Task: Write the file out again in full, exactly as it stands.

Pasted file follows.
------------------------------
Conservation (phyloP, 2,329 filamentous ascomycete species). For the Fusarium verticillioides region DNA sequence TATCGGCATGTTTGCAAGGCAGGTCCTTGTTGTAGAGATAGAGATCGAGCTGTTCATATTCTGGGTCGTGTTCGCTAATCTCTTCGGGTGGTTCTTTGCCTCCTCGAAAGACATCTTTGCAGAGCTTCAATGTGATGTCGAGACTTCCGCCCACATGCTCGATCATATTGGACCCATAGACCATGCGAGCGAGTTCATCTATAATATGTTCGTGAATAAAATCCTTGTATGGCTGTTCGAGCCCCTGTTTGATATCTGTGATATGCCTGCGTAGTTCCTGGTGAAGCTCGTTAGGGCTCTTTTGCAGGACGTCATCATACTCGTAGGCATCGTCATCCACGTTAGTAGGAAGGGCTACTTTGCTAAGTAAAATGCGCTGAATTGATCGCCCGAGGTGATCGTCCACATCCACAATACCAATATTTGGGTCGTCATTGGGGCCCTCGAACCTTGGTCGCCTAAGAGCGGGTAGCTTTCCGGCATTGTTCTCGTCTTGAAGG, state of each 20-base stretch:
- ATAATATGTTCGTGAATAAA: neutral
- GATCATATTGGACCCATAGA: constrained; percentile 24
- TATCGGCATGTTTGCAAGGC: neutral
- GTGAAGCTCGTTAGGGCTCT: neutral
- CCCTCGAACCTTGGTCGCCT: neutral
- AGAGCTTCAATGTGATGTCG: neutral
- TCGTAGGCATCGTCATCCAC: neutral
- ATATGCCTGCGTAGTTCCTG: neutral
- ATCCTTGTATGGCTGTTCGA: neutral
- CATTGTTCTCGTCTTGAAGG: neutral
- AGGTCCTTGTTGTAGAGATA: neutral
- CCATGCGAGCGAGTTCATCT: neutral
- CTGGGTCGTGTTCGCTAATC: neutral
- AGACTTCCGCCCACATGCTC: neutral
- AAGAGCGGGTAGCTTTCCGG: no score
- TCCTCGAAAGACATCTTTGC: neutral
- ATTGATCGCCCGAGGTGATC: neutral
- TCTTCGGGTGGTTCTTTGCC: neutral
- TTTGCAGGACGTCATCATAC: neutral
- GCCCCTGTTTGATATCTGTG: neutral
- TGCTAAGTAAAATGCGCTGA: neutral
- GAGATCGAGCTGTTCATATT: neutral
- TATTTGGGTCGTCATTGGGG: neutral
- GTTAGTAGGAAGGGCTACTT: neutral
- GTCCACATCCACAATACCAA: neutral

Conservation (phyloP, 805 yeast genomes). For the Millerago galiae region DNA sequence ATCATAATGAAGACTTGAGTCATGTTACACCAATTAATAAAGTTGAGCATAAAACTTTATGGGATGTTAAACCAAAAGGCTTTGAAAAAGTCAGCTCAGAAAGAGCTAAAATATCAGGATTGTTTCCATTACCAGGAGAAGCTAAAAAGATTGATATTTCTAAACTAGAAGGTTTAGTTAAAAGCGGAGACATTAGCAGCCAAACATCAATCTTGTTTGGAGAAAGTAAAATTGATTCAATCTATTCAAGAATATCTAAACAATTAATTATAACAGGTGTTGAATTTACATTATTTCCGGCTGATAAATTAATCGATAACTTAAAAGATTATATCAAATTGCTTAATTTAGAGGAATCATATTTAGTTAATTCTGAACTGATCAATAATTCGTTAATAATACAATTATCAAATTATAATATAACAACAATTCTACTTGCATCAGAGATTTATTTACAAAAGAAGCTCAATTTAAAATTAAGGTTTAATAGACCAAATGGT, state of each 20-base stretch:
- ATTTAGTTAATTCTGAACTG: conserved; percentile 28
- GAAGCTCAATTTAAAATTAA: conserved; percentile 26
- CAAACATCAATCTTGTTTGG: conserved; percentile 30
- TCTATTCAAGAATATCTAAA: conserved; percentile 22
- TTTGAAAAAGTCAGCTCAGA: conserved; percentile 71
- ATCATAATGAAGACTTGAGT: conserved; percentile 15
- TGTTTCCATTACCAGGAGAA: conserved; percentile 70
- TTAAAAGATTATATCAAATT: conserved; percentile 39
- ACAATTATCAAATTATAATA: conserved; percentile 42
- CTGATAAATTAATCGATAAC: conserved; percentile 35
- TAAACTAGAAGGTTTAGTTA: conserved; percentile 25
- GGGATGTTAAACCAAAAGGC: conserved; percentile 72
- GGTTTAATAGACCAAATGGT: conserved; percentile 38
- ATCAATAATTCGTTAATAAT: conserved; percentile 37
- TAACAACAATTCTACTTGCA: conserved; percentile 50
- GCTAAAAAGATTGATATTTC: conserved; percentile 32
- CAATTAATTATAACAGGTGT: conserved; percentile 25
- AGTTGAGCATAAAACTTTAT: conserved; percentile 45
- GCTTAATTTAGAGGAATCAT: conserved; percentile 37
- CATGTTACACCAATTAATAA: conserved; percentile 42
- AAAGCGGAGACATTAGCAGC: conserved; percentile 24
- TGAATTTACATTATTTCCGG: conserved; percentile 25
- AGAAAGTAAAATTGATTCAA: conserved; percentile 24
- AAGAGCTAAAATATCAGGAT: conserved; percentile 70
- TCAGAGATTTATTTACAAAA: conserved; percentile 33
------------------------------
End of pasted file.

Conservation (phyloP, 2,329 filamentous ascomycete species). For the Fusarium verticillioides region DNA sequence TATCGGCATGTTTGCAAGGCAGGTCCTTGTTGTAGAGATAGAGATCGAGCTGTTCATATTCTGGGTCGTGTTCGCTAATCTCTTCGGGTGGTTCTTTGCCTCCTCGAAAGACATCTTTGCAGAGCTTCAATGTGATGTCGAGACTTCCGCCCACATGCTCGATCATATTGGACCCATAGACCATGCGAGCGAGTTCATCTATAATATGTTCGTGAATAAAATCCTTGTATGGCTGTTCGAGCCCCTGTTTGATATCTGTGATATGCCTGCGTAGTTCCTGGTGAAGCTCGTTAGGGCTCTTTTGCAGGACGTCATCATACTCGTAGGCATCGTCATCCACGTTAGTAGGAAGGGCTACTTTGCTAAGTAAAATGCGCTGAATTGATCGCCCGAGGTGATCGTCCACATCCACAATACCAATATTTGGGTCGTCATTGGGGCCCTCGAACCTTGGTCGCCTAAGAGCGGGTAGCTTTCCGGCATTGTTCTCGTCTTGAAGG, state of each 20-base stretch:
- ATAATATGTTCGTGAATAAA: neutral
- GATCATATTGGACCCATAGA: constrained; percentile 24
- TATCGGCATGTTTGCAAGGC: neutral
- GTGAAGCTCGTTAGGGCTCT: neutral
- CCCTCGAACCTTGGTCGCCT: neutral
- AGAGCTTCAATGTGATGTCG: neutral
- TCGTAGGCATCGTCATCCAC: neutral
- ATATGCCTGCGTAGTTCCTG: neutral
- ATCCTTGTATGGCTGTTCGA: neutral
- CATTGTTCTCGTCTTGAAGG: neutral
- AGGTCCTTGTTGTAGAGATA: neutral
- CCATGCGAGCGAGTTCATCT: neutral
- CTGGGTCGTGTTCGCTAATC: neutral
- AGACTTCCGCCCACATGCTC: neutral
- AAGAGCGGGTAGCTTTCCGG: no score
- TCCTCGAAAGACATCTTTGC: neutral
- ATTGATCGCCCGAGGTGATC: neutral
- TCTTCGGGTGGTTCTTTGCC: neutral
- TTTGCAGGACGTCATCATAC: neutral
- GCCCCTGTTTGATATCTGTG: neutral
- TGCTAAGTAAAATGCGCTGA: neutral
- GAGATCGAGCTGTTCATATT: neutral
- TATTTGGGTCGTCATTGGGG: neutral
- GTTAGTAGGAAGGGCTACTT: neutral
- GTCCACATCCACAATACCAA: neutral

Conservation (phyloP, 805 yeast genomes). For the Millerago galiae region DNA sequence ATCATAATGAAGACTTGAGTCATGTTACACCAATTAATAAAGTTGAGCATAAAACTTTATGGGATGTTAAACCAAAAGGCTTTGAAAAAGTCAGCTCAGAAAGAGCTAAAATATCAGGATTGTTTCCATTACCAGGAGAAGCTAAAAAGATTGATATTTCTAAACTAGAAGGTTTAGTTAAAAGCGGAGACATTAGCAGCCAAACATCAATCTTGTTTGGAGAAAGTAAAATTGATTCAATCTATTCAAGAATATCTAAACAATTAATTATAACAGGTGTTGAATTTACATTATTTCCGGCTGATAAATTAATCGATAACTTAAAAGATTATATCAAATTGCTTAATTTAGAGGAATCATATTTAGTTAATTCTGAACTGATCAATAATTCGTTAATAATACAATTATCAAATTATAATATAACAACAATTCTACTTGCATCAGAGATTTATTTACAAAAGAAGCTCAATTTAAAATTAAGGTTTAATAGACCAAATGGT, state of each 20-base stretch:
- ATTTAGTTAATTCTGAACTG: conserved; percentile 28
- GAAGCTCAATTTAAAATTAA: conserved; percentile 26
- CAAACATCAATCTTGTTTGG: conserved; percentile 30
- TCTATTCAAGAATATCTAAA: conserved; percentile 22
- TTTGAAAAAGTCAGCTCAGA: conserved; percentile 71
- ATCATAATGAAGACTTGAGT: conserved; percentile 15
- TGTTTCCATTACCAGGAGAA: conserved; percentile 70
- TTAAAAGATTATATCAAATT: conserved; percentile 39
- ACAATTATCAAATTATAATA: conserved; percentile 42
- CTGATAAATTAATCGATAAC: conserved; percentile 35
- TAAACTAGAAGGTTTAGTTA: conserved; percentile 25
- GGGATGTTAAACCAAAAGGC: conserved; percentile 72
- GGTTTAATAGACCAAATGGT: conserved; percentile 38
- ATCAATAATTCGTTAATAAT: conserved; percentile 37
- TAACAACAATTCTACTTGCA: conserved; percentile 50
- GCTAAAAAGATTGATATTTC: conserved; percentile 32
- CAATTAATTATAACAGGTGT: conserved; percentile 25
- AGTTGAGCATAAAACTTTAT: conserved; percentile 45
- GCTTAATTTAGAGGAATCAT: conserved; percentile 37
- CATGTTACACCAATTAATAA: conserved; percentile 42
- AAAGCGGAGACATTAGCAGC: conserved; percentile 24
- TGAATTTACATTATTTCCGG: conserved; percentile 25
- AGAAAGTAAAATTGATTCAA: conserved; percentile 24
- AAGAGCTAAAATATCAGGAT: conserved; percentile 70
- TCAGAGATTTATTTACAAAA: conserved; percentile 33